5. Two main challenges.

    1. Changing TA TACOS and employer support culture to ensure the attendance of the TA soldiers we need, when we need them and for the duration we need them. This applies to foundation collective training as much as it does to operations.

    2. Training areas. The Salisbury Plain Training Area (SPTA) is already over stretched. As integrated (Regular/TA units) will be forced to train at weekends and during the "summer holidays" to accommodate the TA component, SPTA and others will be insufficient to accommodate the demand for training areas at these most busy times. Training on private land (TOPL)can bridge some of the gap, but the use of vehicles in TOPL is normally heavily restricted, often negating the value of the training.
  6. Main challenge is to quickly sort out the proposition for the reserve, once I know how I am to be forced into "mandated" training I can decide if I stay or leave.
  7. · Manning: Army 2020 will create an integrated Army of 112,000 personnel by 2020: 82,000 Regulars by 2020 and 30,000 trained Reserves by 2018.
    Having 23 years experience in the Territorial Army I can safely say you will not get 30,000 trained Reserves. This figure should be investigated soonest. To overcome this? let's set the Regular Army figure up to over 90,000 minimum.
  8. The four challenges:

    Geographical - proximity of Barracks/Garrisons to significant civilian populations sizes and reasonable public transport links, then the overlay of TA unit areas and its real estate. Distances matter in time and costs.

    Work regime - mapping the predominantly evening and weekend availability of TA against the Regular Army working week. Using more regular facilities outside of current work hours will significantly increase large scale utility bills and reverse green/cost saving initiatives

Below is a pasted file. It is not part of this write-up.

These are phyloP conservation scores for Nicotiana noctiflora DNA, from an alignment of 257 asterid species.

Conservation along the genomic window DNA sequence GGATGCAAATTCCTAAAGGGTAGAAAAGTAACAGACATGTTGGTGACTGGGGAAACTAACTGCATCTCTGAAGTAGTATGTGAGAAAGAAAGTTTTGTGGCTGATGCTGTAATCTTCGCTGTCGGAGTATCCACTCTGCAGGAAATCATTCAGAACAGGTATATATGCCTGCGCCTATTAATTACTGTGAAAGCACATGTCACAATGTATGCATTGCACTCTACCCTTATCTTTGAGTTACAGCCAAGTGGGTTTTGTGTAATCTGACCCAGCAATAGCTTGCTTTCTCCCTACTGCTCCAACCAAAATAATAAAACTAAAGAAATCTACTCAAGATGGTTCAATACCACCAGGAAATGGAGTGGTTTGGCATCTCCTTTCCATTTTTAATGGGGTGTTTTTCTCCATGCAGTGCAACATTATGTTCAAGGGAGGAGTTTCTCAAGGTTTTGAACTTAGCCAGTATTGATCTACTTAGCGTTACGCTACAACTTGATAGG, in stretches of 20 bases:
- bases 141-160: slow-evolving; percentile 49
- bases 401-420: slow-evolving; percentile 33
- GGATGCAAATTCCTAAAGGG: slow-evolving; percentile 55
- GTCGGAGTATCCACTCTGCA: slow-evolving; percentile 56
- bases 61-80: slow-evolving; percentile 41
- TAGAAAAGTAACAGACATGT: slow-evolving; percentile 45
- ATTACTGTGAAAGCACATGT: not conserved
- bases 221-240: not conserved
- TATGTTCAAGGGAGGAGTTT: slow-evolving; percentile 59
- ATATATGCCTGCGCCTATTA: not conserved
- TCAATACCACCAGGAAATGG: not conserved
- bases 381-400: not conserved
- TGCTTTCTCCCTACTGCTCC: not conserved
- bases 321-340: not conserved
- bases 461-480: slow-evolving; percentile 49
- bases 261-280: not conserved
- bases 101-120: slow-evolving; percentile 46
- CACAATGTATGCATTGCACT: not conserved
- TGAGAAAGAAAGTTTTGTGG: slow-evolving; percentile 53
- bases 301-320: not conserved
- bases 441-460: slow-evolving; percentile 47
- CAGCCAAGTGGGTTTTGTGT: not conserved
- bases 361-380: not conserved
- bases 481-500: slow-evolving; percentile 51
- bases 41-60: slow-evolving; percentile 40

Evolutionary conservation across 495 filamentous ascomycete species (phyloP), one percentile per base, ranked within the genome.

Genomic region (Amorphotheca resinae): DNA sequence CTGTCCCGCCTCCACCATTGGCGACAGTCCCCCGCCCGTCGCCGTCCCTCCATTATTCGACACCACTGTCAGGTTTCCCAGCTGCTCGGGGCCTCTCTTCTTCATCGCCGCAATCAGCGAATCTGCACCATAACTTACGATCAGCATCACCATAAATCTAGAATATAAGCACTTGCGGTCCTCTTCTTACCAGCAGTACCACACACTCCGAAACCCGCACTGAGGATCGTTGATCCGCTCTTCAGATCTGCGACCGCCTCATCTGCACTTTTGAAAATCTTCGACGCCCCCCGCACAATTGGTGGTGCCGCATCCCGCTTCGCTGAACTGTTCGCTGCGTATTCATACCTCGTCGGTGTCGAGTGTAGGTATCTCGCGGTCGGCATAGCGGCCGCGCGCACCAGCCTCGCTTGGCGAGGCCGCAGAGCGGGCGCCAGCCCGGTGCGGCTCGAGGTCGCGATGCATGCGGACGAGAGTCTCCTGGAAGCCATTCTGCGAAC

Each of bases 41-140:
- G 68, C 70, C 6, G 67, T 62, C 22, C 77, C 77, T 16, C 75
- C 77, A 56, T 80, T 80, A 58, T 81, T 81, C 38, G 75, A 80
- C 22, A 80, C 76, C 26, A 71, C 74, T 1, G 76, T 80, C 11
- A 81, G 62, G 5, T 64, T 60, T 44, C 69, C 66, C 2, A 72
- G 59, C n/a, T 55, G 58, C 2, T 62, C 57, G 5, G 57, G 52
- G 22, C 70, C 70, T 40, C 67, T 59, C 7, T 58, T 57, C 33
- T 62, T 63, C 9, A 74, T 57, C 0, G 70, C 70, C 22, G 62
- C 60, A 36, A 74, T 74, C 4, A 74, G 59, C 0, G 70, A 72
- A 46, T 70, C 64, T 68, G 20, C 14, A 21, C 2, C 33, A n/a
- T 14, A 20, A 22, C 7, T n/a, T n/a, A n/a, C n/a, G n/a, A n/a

Communications (a potential single point of failure)- the majority of day to day work is conducted on an internal secure communication system that ties the chain of command to the office. Admin and organisation of TA personnel outside a barracks environment takes places on personal phones and emails.

    A modest proposal - To preserve IT Sy and improve communications, the issue of a DII Blackberry to all personnel (Regular and TA) will close this gap.
    (And also mirror the current more smartphone oriented working practises of successful commercial hybrid organisations)

    Knowing the individual. If greater use of civilian skills is proposed, then actually having an efficient database of those would be a good start. Centralised access and utility can follow - but it needs the data collation first to work. There is JPA, however see point 3 above re DII access, and also the civvie skills bit is a little of a friday job.
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  9. Problems I know of are as follows: Career courses are few and far between as are promotion prospects for junior soldiers.
    Previous experience is not taken into account nearly as much for TA - I personally would be happy to have several trades which would make me more deployable. Reserve personnel skills are not utilised fully.

    Personnel carrying out minimum for bounty payment but are not operationally ready nor effective.
    Personnel issues mean numerous TA are non-deployable.
    Regulars who run the TA are not always motivated because they are basically waiting to get out of the army. The good ones with loads of experience and loads to offer leave for good jobs.
    As an individual having other commitments mean that the rigid approach of tues and wkds can be difficult - possibly needs to be much more flexible in order to achieve success, i.e running training at other times?
    I have heard that potential recruits are being turned down for medical issues such as bunions-how can manning seriously get up to strength if this is the case?